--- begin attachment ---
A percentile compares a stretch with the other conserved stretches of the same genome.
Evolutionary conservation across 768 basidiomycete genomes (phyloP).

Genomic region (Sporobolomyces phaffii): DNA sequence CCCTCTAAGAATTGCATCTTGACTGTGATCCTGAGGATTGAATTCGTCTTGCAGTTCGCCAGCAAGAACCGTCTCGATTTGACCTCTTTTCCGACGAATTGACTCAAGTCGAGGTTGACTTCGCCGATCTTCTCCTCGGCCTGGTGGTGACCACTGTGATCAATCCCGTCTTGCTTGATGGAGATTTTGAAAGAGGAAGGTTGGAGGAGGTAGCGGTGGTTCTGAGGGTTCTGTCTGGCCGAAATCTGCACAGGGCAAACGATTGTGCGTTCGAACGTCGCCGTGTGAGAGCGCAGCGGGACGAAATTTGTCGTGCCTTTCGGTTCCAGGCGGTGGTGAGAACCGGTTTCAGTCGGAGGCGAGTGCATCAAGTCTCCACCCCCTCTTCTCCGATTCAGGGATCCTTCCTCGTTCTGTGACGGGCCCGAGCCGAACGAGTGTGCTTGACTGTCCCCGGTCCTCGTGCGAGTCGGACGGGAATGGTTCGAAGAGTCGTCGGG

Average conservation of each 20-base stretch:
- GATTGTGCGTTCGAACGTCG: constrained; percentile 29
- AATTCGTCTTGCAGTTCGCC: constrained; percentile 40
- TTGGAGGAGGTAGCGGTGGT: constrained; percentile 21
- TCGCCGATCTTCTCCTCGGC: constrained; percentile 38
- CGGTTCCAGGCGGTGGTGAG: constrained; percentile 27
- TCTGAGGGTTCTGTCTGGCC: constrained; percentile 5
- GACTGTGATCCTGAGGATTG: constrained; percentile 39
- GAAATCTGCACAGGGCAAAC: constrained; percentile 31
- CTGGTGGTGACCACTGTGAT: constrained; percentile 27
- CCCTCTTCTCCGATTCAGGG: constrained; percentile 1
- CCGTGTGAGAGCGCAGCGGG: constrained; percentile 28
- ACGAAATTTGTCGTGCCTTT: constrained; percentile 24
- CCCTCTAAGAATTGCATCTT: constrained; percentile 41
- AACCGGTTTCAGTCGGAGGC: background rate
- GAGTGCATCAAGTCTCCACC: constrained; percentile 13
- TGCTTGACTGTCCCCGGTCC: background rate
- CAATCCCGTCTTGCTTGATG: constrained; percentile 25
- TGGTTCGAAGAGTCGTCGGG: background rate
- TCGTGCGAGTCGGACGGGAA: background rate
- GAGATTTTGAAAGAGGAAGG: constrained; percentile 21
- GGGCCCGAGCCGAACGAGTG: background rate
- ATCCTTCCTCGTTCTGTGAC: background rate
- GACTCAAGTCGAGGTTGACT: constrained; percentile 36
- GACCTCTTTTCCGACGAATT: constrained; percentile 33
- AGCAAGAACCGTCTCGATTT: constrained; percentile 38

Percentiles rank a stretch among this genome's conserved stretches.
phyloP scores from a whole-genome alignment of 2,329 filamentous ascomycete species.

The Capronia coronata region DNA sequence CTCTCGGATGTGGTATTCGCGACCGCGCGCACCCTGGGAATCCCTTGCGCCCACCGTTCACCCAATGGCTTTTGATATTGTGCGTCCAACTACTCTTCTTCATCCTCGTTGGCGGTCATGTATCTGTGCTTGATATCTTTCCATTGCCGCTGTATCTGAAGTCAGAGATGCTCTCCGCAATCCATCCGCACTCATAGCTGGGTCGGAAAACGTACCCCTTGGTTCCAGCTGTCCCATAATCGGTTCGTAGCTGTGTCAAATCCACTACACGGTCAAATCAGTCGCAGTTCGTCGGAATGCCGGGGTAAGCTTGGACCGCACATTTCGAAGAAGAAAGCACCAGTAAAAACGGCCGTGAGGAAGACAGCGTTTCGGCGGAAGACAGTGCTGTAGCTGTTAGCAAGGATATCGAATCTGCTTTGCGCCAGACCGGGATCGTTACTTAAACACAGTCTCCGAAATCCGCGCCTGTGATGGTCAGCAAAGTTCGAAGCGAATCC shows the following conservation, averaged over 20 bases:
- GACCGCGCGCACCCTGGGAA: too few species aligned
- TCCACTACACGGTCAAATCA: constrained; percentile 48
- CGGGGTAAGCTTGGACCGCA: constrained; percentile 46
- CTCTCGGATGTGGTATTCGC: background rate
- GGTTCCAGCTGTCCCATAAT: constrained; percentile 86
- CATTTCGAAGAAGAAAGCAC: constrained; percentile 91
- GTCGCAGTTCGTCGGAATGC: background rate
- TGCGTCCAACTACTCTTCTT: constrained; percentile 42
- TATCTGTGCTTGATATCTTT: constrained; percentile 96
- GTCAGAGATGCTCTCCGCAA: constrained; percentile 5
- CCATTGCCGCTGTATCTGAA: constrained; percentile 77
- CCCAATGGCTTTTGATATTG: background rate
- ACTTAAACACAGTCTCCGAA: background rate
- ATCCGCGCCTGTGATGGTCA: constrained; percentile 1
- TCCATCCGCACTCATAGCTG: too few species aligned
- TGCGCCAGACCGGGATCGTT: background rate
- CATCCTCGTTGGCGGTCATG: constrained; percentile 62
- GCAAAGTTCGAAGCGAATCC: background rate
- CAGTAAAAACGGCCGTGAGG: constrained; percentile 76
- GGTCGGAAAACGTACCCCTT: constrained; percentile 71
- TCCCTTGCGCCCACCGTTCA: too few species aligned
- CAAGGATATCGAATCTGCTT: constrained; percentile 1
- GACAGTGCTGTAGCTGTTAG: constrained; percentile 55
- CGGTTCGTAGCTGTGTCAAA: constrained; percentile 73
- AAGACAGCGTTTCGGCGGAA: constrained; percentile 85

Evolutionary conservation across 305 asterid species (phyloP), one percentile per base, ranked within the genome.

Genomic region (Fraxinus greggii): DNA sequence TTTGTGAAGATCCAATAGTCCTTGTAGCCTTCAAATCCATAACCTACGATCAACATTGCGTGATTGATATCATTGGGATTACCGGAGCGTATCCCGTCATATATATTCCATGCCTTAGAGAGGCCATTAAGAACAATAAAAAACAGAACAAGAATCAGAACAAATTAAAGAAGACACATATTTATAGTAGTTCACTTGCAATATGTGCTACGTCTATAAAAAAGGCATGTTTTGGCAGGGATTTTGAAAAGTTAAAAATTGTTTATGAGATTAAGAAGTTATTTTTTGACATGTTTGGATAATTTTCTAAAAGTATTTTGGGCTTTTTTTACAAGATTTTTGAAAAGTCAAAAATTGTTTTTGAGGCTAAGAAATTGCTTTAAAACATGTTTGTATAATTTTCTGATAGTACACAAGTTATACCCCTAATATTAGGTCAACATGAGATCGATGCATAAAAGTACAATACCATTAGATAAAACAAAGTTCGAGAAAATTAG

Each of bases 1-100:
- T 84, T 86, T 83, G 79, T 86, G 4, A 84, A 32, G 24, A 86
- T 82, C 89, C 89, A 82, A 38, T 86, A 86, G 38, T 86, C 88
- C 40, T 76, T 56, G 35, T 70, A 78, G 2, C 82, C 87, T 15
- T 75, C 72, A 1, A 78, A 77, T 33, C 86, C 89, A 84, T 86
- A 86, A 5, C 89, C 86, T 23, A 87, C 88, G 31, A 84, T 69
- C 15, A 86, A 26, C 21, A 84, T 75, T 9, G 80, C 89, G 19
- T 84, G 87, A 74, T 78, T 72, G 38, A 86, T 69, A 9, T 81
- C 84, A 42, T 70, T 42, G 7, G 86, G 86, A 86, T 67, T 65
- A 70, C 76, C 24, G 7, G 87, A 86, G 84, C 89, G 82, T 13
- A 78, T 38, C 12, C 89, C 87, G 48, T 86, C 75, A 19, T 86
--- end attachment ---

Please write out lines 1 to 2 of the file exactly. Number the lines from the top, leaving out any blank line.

A percentile compares a stretch with the other conserved stretches of the same genome.
Evolutionary conservation across 768 basidiomycete genomes (phyloP).